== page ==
So, that's it for now- so excited to get rolling! I'll put some pictures up when I have something to show. Hopefully I'll get the stand set up, the tank on the stand and at least put some water in it to check for leaks tomorrow.
 
UPDATE: Stand built and tank on top- plus CO2 otw

Well, I got the stand built and the tank on top (see pic below). I put the whole stand together and was showing my wife when I realized I put the bottom on upside down- exposing the raw particle board to the bottom inside of the stand. AAAHHGGGG!!!! At first I was in denial, saying I would just put contact paper down and get some sealant for the edges. My wife gently said, "do it the right way." Next day, I took half of it apart and flipped the bottom. Much happier now LOL.

I was not going to do CO2. I had a bad experience with it in my small tank, but upon reflection, that experience had a lot to do with my inconsistent attention to maintenance at the time- particularly water changes. I've mended my ways since then.

Here's my thought process around CO2 or not. First, I have been reading a ton of articles on David Bogert's blog. This has been incredibly informative and has explained a lot of things that didn't seem to jive with the typical things you read regarding filtration, efficacy of some fertilizer, balance between ph, oxygen and CO2, stocking, planted tank considerations, etc. Specifically regarding the planted tank, I vacillated between low tech tank with lots of easy plants and high tech tank with mostly easy, but some more finicky plants.

I don't like the idea that I have to stock lower in a heavily planted tank where I keep CO2 at 30-40ppm, but I do think that being able to control the CO2 will allow me to more effectively grow beautiful finicky plants AND easy plants and I'm going to try and strike a balance between the CO2 and the oxygen that will allow me to stock the tank as I want. The way David lays out stocking levels, it's more than you would think for smaller fish- I just want to make sure I can keep a few medium fish too, so I'm going to shoot for 20-25ppm and see how it goes. Of course, this will be a long process. I've changed my mind about 20 times already, so my plan will likely alter again as I learn more and get more into actually building the tank.

I did go ahead and order a complete CO2 system from Modern Aquarium that includes an automated controller that turns the CO2 on and off as needed rather than relying on the sunup to sundown method. I like the control and ease of use that will provide.

I'm a bit concerned about redundancy in case of power outage or part failure, but, based on what I'm reading, it looks like the plants take longer to react to a lack of CO2 than the fish would to a lack of oxygen, so I plan to keep waterflow over the surface pretty choppy so I continue to aerate the tank. I'd rather use more CO2 to reach the level I want than risk a plummeting oxygen level. Again, all this is theory at this point- we'll see what happens.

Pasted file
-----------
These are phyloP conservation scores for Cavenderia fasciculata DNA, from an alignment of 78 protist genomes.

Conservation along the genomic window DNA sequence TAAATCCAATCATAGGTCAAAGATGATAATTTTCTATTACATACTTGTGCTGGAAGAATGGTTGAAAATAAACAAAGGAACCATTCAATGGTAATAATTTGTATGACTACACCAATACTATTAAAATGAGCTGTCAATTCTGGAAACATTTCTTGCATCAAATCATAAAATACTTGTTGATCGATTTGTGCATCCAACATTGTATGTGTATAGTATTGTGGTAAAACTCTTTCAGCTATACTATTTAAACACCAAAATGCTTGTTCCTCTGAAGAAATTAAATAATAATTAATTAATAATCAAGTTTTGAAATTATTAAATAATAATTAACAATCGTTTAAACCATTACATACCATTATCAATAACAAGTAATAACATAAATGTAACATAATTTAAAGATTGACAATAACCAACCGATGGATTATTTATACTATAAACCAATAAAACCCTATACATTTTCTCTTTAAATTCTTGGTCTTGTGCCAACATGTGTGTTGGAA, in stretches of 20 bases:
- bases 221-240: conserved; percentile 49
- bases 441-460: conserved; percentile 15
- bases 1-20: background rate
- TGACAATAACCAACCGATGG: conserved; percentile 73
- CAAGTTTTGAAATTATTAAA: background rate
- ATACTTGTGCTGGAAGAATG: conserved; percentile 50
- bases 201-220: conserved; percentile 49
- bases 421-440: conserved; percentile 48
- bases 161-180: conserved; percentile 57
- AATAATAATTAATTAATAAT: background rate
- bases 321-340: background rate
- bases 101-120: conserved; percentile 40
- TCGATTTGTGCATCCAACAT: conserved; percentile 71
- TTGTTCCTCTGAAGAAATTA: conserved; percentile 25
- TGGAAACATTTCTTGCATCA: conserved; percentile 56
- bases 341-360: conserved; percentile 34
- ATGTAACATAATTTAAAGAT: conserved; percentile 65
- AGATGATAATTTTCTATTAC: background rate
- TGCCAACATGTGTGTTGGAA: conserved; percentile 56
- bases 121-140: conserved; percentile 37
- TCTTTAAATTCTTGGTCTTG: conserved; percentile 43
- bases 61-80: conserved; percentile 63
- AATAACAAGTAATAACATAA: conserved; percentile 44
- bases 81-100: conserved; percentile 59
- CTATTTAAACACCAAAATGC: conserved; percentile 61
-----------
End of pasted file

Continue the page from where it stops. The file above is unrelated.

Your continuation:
I would love to hear experience of anyone who uses CO2- what level do you shoot for? How well stocked is your planted tank? Do you keep any bigger fish, or all small ones in a CO2 injected tank?

OH! I am also considering getting a UV sterilizer. I'm going to post a question about it in the equipment forum- would appreciate you sharing any experience you have with them here also.
PXL_20231106_120811512.jpg

FINALLY have the tank on the stand. Can't wait to get the cycle going!!!

PXL_20231105_201107258.jpg

Wood I bought at the LFS for the tank. OMG it was crazy expensive. The label didn't say exactly what kind of wood it is. It better be rare or from far away based on what I paid. It does have the exact qualities I was looking for in terms of hidey holes for fish and shape/look, etc, though, so not complaining too much. Also my wife said, " I love it!" (she didn't see the receipt :D :D :D )
 
UPDATE: Stand built and tank on top- plus CO2 otw

Well, I got the stand built and the tank on top (see pic below). I put the whole stand together and was showing my wife when I realized I put the bottom on upside down- exposing the raw particle board to the bottom inside of the stand. AAAHHGGGG!!!! At first I was in denial, saying I would just put contact paper down and get some sealant for the edges. My wife gently said, "do it the right way." Next day, I took half of it apart and flipped the bottom. Much happier now LOL.

I was not going to do CO2. I had a bad experience with it in my small tank, but upon reflection, that experience had a lot to do with my inconsistent attention to maintenance at the time- particularly water changes. I've mended my ways since then.

Here's my thought process around CO2 or not. First, I have been reading a ton of articles on David Bogert's blog. This has been incredibly informative and has explained a lot of things that didn't seem to jive with the typical things you read regarding filtration, efficacy of some fertilizer, balance between ph, oxygen and CO2, stocking, planted tank considerations, etc. Specifically regarding the planted tank, I vacillated between low tech tank with lots of easy plants and high tech tank with mostly easy, but some more finicky plants.